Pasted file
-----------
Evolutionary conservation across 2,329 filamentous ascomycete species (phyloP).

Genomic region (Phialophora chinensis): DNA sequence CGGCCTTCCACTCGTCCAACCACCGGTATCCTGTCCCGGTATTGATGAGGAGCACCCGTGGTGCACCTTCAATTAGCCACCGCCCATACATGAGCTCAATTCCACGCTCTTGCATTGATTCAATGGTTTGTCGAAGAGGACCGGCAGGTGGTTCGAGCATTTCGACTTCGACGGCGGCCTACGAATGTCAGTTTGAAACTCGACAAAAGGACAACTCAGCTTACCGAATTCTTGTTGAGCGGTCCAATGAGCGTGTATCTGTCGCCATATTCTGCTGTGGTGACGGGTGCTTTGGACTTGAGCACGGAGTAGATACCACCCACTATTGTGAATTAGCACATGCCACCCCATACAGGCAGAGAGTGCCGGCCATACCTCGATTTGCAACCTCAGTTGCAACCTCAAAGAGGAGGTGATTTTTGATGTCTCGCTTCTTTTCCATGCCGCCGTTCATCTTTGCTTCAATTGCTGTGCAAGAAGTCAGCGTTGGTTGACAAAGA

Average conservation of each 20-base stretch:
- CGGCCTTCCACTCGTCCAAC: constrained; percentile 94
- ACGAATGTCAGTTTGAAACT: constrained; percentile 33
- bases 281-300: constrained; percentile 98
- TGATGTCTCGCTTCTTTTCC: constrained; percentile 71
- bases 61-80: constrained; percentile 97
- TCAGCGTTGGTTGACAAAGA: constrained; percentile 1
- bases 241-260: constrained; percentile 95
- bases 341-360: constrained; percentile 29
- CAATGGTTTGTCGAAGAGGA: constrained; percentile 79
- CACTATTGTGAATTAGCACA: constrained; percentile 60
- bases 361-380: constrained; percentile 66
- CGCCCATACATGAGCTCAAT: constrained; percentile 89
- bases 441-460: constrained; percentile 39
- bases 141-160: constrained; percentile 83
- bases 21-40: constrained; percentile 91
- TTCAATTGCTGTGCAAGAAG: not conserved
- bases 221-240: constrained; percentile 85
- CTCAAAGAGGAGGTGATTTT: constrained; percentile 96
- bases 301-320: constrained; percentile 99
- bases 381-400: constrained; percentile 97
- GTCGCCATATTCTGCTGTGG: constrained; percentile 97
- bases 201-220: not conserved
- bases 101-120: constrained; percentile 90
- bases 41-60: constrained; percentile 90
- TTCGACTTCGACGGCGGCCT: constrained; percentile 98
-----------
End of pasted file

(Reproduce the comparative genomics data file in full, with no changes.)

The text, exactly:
Evolutionary conservation across 2,329 filamentous ascomycete species (phyloP).

Genomic region (Phialophora chinensis): DNA sequence CGGCCTTCCACTCGTCCAACCACCGGTATCCTGTCCCGGTATTGATGAGGAGCACCCGTGGTGCACCTTCAATTAGCCACCGCCCATACATGAGCTCAATTCCACGCTCTTGCATTGATTCAATGGTTTGTCGAAGAGGACCGGCAGGTGGTTCGAGCATTTCGACTTCGACGGCGGCCTACGAATGTCAGTTTGAAACTCGACAAAAGGACAACTCAGCTTACCGAATTCTTGTTGAGCGGTCCAATGAGCGTGTATCTGTCGCCATATTCTGCTGTGGTGACGGGTGCTTTGGACTTGAGCACGGAGTAGATACCACCCACTATTGTGAATTAGCACATGCCACCCCATACAGGCAGAGAGTGCCGGCCATACCTCGATTTGCAACCTCAGTTGCAACCTCAAAGAGGAGGTGATTTTTGATGTCTCGCTTCTTTTCCATGCCGCCGTTCATCTTTGCTTCAATTGCTGTGCAAGAAGTCAGCGTTGGTTGACAAAGA

Average conservation of each 20-base stretch:
- CGGCCTTCCACTCGTCCAAC: constrained; percentile 94
- ACGAATGTCAGTTTGAAACT: constrained; percentile 33
- bases 281-300: constrained; percentile 98
- TGATGTCTCGCTTCTTTTCC: constrained; percentile 71
- bases 61-80: constrained; percentile 97
- TCAGCGTTGGTTGACAAAGA: constrained; percentile 1
- bases 241-260: constrained; percentile 95
- bases 341-360: constrained; percentile 29
- CAATGGTTTGTCGAAGAGGA: constrained; percentile 79
- CACTATTGTGAATTAGCACA: constrained; percentile 60
- bases 361-380: constrained; percentile 66
- CGCCCATACATGAGCTCAAT: constrained; percentile 89
- bases 441-460: constrained; percentile 39
- bases 141-160: constrained; percentile 83
- bases 21-40: constrained; percentile 91
- TTCAATTGCTGTGCAAGAAG: not conserved
- bases 221-240: constrained; percentile 85
- CTCAAAGAGGAGGTGATTTT: constrained; percentile 96
- bases 301-320: constrained; percentile 99
- bases 381-400: constrained; percentile 97
- GTCGCCATATTCTGCTGTGG: constrained; percentile 97
- bases 201-220: not conserved
- bases 101-120: constrained; percentile 90
- bases 41-60: constrained; percentile 90
- TTCGACTTCGACGGCGGCCT: constrained; percentile 98